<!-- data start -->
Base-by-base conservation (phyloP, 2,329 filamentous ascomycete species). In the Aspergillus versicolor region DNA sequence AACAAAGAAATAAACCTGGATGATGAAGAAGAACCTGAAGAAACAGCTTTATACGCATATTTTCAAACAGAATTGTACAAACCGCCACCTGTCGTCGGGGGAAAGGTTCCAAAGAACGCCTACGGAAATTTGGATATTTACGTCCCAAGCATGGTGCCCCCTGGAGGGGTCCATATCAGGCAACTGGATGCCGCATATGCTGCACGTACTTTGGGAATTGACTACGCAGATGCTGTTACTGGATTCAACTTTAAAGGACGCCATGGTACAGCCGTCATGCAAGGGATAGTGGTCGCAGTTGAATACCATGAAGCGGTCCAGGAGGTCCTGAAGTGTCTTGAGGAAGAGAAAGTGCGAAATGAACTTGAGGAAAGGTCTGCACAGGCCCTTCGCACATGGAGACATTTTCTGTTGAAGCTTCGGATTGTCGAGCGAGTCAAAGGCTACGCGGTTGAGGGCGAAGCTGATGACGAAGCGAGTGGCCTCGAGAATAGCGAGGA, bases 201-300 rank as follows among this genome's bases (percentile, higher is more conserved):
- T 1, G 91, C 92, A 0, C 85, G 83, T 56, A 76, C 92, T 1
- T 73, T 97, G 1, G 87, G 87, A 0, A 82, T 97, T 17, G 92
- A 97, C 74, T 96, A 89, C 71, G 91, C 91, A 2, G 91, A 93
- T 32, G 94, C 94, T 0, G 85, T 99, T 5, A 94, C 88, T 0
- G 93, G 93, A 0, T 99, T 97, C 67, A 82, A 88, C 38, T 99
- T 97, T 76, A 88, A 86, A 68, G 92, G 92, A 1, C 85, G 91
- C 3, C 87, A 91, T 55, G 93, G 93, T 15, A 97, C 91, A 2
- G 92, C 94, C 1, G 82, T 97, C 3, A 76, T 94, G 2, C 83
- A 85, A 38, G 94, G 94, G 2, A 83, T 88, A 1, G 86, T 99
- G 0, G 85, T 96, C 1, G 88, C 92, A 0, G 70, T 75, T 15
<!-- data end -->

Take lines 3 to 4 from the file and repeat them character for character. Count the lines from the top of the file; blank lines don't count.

- T 73, T 97, G 1, G 87, G 87, A 0, A 82, T 97, T 17, G 92
- A 97, C 74, T 96, A 89, C 71, G 91, C 91, A 2, G 91, A 93